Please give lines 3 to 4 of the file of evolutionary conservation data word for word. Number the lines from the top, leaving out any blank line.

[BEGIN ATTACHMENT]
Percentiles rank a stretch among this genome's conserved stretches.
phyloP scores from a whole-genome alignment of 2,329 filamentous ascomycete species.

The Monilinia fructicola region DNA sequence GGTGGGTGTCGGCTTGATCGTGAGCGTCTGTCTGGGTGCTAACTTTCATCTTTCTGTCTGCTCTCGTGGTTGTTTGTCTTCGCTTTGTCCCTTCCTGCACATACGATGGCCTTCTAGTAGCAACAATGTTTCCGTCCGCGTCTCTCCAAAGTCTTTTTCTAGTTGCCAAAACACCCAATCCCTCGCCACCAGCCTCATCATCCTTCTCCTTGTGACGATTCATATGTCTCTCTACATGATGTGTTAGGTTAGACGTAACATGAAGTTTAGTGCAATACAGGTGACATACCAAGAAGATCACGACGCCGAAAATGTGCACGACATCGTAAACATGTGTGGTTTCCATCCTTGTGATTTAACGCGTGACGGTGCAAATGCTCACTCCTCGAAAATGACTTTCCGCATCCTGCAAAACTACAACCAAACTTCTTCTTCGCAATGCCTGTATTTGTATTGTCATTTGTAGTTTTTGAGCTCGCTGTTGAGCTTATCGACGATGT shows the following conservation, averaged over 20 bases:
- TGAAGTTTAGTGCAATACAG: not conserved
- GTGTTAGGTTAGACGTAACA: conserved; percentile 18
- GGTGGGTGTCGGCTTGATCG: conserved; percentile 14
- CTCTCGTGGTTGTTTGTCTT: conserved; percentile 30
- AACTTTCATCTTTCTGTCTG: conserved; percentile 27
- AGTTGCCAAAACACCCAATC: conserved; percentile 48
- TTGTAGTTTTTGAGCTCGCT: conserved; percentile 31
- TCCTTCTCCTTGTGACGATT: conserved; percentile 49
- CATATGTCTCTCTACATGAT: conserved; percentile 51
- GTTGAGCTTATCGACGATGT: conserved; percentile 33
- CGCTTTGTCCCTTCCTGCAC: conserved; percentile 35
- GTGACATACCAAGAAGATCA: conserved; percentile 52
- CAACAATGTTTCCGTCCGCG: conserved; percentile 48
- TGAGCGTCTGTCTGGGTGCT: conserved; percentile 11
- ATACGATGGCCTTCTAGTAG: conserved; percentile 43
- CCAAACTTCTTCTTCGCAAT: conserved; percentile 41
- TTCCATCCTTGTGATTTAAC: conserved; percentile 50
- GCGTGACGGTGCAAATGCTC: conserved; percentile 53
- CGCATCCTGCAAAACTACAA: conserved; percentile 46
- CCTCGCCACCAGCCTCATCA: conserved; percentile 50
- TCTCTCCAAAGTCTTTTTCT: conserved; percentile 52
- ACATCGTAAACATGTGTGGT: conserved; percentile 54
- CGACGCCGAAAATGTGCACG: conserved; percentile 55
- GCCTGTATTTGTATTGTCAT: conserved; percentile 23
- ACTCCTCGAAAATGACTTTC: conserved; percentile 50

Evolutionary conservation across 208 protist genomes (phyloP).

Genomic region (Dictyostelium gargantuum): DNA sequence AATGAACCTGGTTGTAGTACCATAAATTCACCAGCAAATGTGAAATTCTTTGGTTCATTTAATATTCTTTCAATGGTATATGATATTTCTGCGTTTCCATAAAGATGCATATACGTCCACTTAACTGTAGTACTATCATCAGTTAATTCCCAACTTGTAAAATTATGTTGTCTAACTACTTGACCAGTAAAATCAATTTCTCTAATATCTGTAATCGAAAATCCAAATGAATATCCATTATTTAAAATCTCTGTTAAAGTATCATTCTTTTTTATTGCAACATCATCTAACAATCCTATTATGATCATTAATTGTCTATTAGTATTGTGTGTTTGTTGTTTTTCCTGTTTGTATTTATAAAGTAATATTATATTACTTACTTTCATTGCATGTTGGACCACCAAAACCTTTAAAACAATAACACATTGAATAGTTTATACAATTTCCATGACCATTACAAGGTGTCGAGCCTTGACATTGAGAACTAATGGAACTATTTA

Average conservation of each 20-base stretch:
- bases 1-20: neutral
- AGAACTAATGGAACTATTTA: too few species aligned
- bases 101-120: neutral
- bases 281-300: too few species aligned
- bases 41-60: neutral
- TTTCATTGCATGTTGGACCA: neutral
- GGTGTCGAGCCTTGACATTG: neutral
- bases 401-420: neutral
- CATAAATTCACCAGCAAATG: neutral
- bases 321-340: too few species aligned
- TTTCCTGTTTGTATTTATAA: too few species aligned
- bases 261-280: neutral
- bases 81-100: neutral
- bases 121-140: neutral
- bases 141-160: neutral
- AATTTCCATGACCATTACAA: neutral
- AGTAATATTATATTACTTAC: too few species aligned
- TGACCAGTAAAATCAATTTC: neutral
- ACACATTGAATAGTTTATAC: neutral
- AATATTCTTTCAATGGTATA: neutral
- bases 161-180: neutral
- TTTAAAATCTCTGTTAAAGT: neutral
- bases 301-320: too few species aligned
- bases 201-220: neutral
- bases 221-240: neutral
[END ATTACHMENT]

The Monilinia fructicola region DNA sequence GGTGGGTGTCGGCTTGATCGTGAGCGTCTGTCTGGGTGCTAACTTTCATCTTTCTGTCTGCTCTCGTGGTTGTTTGTCTTCGCTTTGTCCCTTCCTGCACATACGATGGCCTTCTAGTAGCAACAATGTTTCCGTCCGCGTCTCTCCAAAGTCTTTTTCTAGTTGCCAAAACACCCAATCCCTCGCCACCAGCCTCATCATCCTTCTCCTTGTGACGATTCATATGTCTCTCTACATGATGTGTTAGGTTAGACGTAACATGAAGTTTAGTGCAATACAGGTGACATACCAAGAAGATCACGACGCCGAAAATGTGCACGACATCGTAAACATGTGTGGTTTCCATCCTTGTGATTTAACGCGTGACGGTGCAAATGCTCACTCCTCGAAAATGACTTTCCGCATCCTGCAAAACTACAACCAAACTTCTTCTTCGCAATGCCTGTATTTGTATTGTCATTTGTAGTTTTTGAGCTCGCTGTTGAGCTTATCGACGATGT shows the following conservation, averaged over 20 bases:
- TGAAGTTTAGTGCAATACAG: not conserved